Opinion: Unlimited water in Big Springs?

Submitted by We Advocate for Thorough Environmental Review

We are truly concerned about what is happening with the Big Springs residents losing access to water for their domestic use. Reviewing local water history is important. The Gateway Neighborhood residents (near the Crystal Geyser plant in Mount Shasta) experienced the same water shortage issues during CocaCola – Dannon water bottling days and were rebuffed by the county. The board of supervisors told the affected households to speak to the company, who then of course said it couldn’t possibly be from their pumping ... even though they pumped more in one day than three of our neighbors pumped in a year! So, when the new CG project was proposed, our neighborhood had already experienced problems with over pumping. During the EIR process, WATER and experts urged the County and CG to include the neighborhood wells in the groundwater testing. What we got was misleading theoretical modeling and no testing of our domestic wells. Hence, our lawsuit is now pending a hearing in Appellate Court.

The Gateway Neighborhood in Mount Shasta was hurt by industrial water extraction and now it is homeowners in the Big Springs area being negatively affected. These folks are having the same issues (currently up to about 20 domestic wells affected) because reportedly their aquifer has lowered due to industrial water extraction via trucking.

Historically, Siskiyou County has taken a stance not to regulate water extraction at all: that good old “hands off approach.” In contrast, many counties in the State have strong use permit requirements for anything other than home/domestic well usage. It is time for the BOS and county to join the rest of the state. The county must not shirk its responsibility to protect its citizens and the public’s water. The policy has been to not regulate water, except to say that water cannot be trucked for use outside the county. (Sec. 3-13.101- Regulation of the extraction of groundwater for use outside the basin from which it was extracted.)  We can now see how trucking water for use “within” the county is just as dangerous.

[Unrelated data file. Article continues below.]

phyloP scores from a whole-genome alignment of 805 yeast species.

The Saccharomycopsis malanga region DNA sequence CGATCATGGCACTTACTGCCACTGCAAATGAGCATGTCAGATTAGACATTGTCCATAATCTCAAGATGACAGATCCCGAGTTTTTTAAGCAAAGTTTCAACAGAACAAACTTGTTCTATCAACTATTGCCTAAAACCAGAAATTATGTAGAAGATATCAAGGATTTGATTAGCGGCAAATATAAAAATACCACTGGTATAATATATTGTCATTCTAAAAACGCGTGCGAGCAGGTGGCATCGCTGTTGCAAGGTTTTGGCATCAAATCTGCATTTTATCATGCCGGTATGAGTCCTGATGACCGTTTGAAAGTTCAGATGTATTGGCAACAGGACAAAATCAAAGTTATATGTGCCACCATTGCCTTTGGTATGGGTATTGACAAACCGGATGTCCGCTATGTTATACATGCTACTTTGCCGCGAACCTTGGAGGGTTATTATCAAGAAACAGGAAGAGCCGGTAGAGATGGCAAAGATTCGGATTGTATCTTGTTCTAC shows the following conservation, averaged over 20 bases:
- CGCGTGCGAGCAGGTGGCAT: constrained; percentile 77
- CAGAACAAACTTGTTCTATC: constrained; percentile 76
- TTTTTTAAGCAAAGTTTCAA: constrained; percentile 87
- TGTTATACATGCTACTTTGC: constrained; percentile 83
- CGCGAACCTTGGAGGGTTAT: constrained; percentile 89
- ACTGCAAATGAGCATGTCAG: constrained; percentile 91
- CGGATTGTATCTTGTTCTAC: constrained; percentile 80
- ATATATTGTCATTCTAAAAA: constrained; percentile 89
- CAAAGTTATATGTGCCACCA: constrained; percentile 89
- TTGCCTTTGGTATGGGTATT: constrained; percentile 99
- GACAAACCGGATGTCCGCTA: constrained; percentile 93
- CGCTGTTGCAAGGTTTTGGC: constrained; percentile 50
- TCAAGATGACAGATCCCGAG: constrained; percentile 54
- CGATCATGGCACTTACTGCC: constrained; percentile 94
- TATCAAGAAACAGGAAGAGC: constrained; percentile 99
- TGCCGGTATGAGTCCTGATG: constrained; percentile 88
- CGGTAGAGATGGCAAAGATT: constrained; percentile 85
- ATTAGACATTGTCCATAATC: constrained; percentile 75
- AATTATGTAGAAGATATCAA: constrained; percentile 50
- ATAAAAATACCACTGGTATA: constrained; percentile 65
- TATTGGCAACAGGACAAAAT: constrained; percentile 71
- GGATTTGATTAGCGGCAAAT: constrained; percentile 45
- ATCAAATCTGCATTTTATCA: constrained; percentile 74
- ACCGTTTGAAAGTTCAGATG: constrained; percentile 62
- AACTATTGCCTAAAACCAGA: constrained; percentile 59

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The BOS just voted to amend Section 3 of the county code to put a band aid on the issue to stop this type of trucking by issuing a new order, which they haven’t enforced. It reads:

“Article 7.- Waste and Unreasonable Use. Sec. 3-13.701. Wasting Groundwater. The Board of Supervisors finds that the extraction and discharge of groundwater underlying Siskiyou County for use in the cultivation of cannabis in violation of Chapter 14 or Chapter 15 of Title 10 of the Siskiyou County Code is (1) inconsistent with Article X, section 2, of the California Constitution and Section 100 of the California Water Code, (2) constitutes the waste and/or unreasonable use of groundwater, and (3) is a public nuisance and threat to the public health, safety and welfare.”

Our understanding is that each domestic well that is drilled has to be permitted by the county. But there also needs to be rules governing water extraction for all types of industrial use. The county should not pick and choose which type of water extraction is okay and which isn’t. For example, water bottling projects are exempt by special code from even needing a permit, so they are given the red-carpet treatment.

“Sec. 10-6.4602. – Uses Permitted. The following uses shall be permitted in the M-M District: (s) Bottling works and spring and mineral water bottling works at the source.”

The Board of Supervisors cannot just go “ask” the Central Valley Water Quality Control Board for help with this matter. Clearly it is the county’s lack of a cohesive policy that is causing the issue. We need an across the board water policy so that it can be enforced by our county and domestic wells will be protected.  We need new rules on the books that protect our water sources for domestic use and farming/ranching, first and foremost.

1)   If allowed at all, wells used solely for water extraction and trucking to another location must be deemed essential for domestic use, strictly regulated and monitored; for example, trucking water to a person’s property where the well has gone dry and there is need of filling a water storage tank for domestic use.

2)   If wells are drilled and there is no home on the property within a certain time frame, the well must be formally decommissioned.

3)   And finally, the county exemption that allows water bottling to extract unlimited amounts without a permit must be removed from the books.

Water taken from one source for profit, without regard for domestic use first, should not be allowed and the county needs to take a hard look at who is benefitting:  International corporations? Unnamed illegal grows? We say people first. Water is a public trust.

Siskiyou County must join the 21st Century and care for the people. Drought, climate change, less snow, warmer weather; call it what you want. But over- pumping, given the current conditions, is the issue and the myth of “unlimited water supply” is over. We must do something proactive and protective for our citizens.